Adventure travelers discover Ecuador’s history through its rich diversity of food

Jun 24, 2024 | 0 comments

By Juliet Kinsman

“Everything is bigger in South America,” smiles Fernando Polanco, the owner of Hacienda Zuleta, as he wields an eye-wateringly large star fruit. We’re on his family’s 17th-century, 4,500-acre working dairy farm and ranch. Zuleta, which is two hours north of Quito, has a big history, a huge heart, and charming accommodations. A great example of the positive, trickle-down impact that tourism can have, Fernando explains to me that his ancestors were among the first to give deeds back to the people, gifting slopes along with titles.

Ecuador’s Amazon rainforest is exceptionally rich in biodiversity.

The all-sensory-smacking fruit and veggies are extra special here, Roque points out, “due to the dramatic temperature drops at night, which fixes the fragrances and colors.” Ecuador has been the world’s top exporter of bananas since the 1960s. The special conditions also explain the world-leading caliber of their roses. Everywhere you turn in this city, you see breathtakingly beautiful bouquets.

Ecuador’s take on ceviche was another surprise for my senses. Heladería Restaurante in San Agustín began life as a sweet shop in 1858, and spicy, zingy, fresh lime-cured fish is now a specialty that draws crowds. Other treats here tell stories about the local culture, including the iced cupcakes chimborazos, named after the highest, snow-capped volcano in the Northern Andean Volcanic Zone.

What’s noticeable in Ecuador right now is a lack of tourists. Chats with Thiago, on the table next to me at Heladería Restaurant, give rise to why they are so happy to hear I’m visiting from overseas. The lack of travel during the pandemic meant a sudden end to vital tourism revenue — and this, in part, is what has led to civil disruption in isolated coastal spots far from my orbit close to the capital. It’s so important as travelers that we recognize when activity is restricted to certain areas and not abandon the whole country — such as the wildlife-rich and super-safe Galápagos Islands.

Ecuador has been the world’s top exporter of bananas since the 1960s.

The power of ethical food supply chains to unlock positive impact comes into sharp focus at Mashpi Lodge, a design-forward retreat with scores of species of hummingbirds. For me, it is the flower-garnished organic flavors of the forest that leave the sweetest taste. Obsessing about the end products on a plate in front of us has more gravitas when you know how the ingredients came to be, and the role they play in local culture and the economy.

“We wanted to grow all our own food when we opened in 2012, but the soil was too moist,” Luis Fernando Cárdenas Vera, the lodge’s executive chef, tells me. “But the chefs make the most of colorful herbs, such as mountain garlic and coriander-like chillagua, and we buy the rest from nearby growers.” The business is also supporting local farmers to rewild to create a much-needed wildlife corridor. Restoring a balance in nature while respecting the need for locals to earn money is dependent on hotels such as Mashpi bringing in international visitors.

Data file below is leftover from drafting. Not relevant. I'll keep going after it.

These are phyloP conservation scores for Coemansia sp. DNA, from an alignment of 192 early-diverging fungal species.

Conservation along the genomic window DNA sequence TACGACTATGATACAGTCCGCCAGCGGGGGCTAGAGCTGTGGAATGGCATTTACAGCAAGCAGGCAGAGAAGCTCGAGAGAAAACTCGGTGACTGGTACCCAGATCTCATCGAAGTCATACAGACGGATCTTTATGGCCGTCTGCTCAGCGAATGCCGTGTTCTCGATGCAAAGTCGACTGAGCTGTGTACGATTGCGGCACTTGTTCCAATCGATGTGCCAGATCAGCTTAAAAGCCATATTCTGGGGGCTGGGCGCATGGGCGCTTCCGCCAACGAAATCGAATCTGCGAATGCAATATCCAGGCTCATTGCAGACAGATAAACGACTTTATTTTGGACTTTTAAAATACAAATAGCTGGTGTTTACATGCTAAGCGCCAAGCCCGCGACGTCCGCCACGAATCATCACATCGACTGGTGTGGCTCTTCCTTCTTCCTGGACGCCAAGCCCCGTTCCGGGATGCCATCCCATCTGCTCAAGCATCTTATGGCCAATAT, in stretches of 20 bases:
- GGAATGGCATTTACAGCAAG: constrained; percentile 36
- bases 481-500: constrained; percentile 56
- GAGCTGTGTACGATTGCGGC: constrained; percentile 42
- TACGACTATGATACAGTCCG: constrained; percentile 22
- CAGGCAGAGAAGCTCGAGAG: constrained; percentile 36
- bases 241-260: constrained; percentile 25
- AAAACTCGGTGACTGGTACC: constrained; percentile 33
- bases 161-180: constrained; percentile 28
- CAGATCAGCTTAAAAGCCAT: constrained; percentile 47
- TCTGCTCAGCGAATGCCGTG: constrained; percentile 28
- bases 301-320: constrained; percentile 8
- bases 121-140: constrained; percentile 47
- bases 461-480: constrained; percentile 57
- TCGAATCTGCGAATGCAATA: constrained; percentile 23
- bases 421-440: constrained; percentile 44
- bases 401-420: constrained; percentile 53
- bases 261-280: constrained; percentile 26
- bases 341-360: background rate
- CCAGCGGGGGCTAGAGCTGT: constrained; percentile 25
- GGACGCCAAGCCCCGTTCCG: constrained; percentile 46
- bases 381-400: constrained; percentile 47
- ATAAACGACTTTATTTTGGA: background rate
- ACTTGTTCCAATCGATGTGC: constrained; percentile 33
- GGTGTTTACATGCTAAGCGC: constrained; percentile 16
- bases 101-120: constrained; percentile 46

The high-end Mashpi Lodge, in the rainforest north of Quito, is favorite with international birdwatchers.

Only 2% of Chocó Forest (which straddles Ecuador and Colombia) remains, so knowing that funds from stays at Masphi Lodge are helping tackle the loss of these lands to logging and mining is all the more nourishing. Carolina Proaño-Castro, who runs Fundación Futuro — the charity partly funded by Metropolitan Touring’s hospitality, including Mashpi — tells me how the delicious jams at breakfast, labelled La Guapa, play a big part. Fruits of the labor of the Association of Women Entrepreneurs of Guayabillas, La Guapa is a social enterprise kickstarted by the foundation’s community outreach. Its name, meaning pretty in Spanish, is also the portmanteau of two local towns, Guayabillas and Pacto.

Wiggling our way from Mashpi in a 4×4 through twisting forest lanes, we arrive at an unassuming two-story home in the jungle. Downstairs, below the decking, a door opens to a lab-like kitchen. This pristine space is where the cooperative of women work their condiment-making magic. In a macho nation where it’s still mostly men in suits in charge, it is heartwarming to hear how this collective is a lifeline for women and single mothers. “Yo me siento muy emocionada porque estamos haciendo nuestro sueño realidad, Lilia Lema, tells me (“I am very excited, because we are making our dreams come true”).

Lilia proudly shows us jars of marmalades made from borojó, salak (snake fruit), arazá, and dried delights such as fruta chicle, the ‘chewing gum fruit’. Women — particularly those in rural areas — are most affected by economic crises and climate change, so those jams don’t only attest to the big flavors coming out of the Andean Chocó Biosphere Reserve. They’re a delicious reminder of the power of luxury travel to support nature and sustainable livelihoods in remote communities, thanks to the ripple effect of our adventuring.

Credit: Conde Nast Traveler


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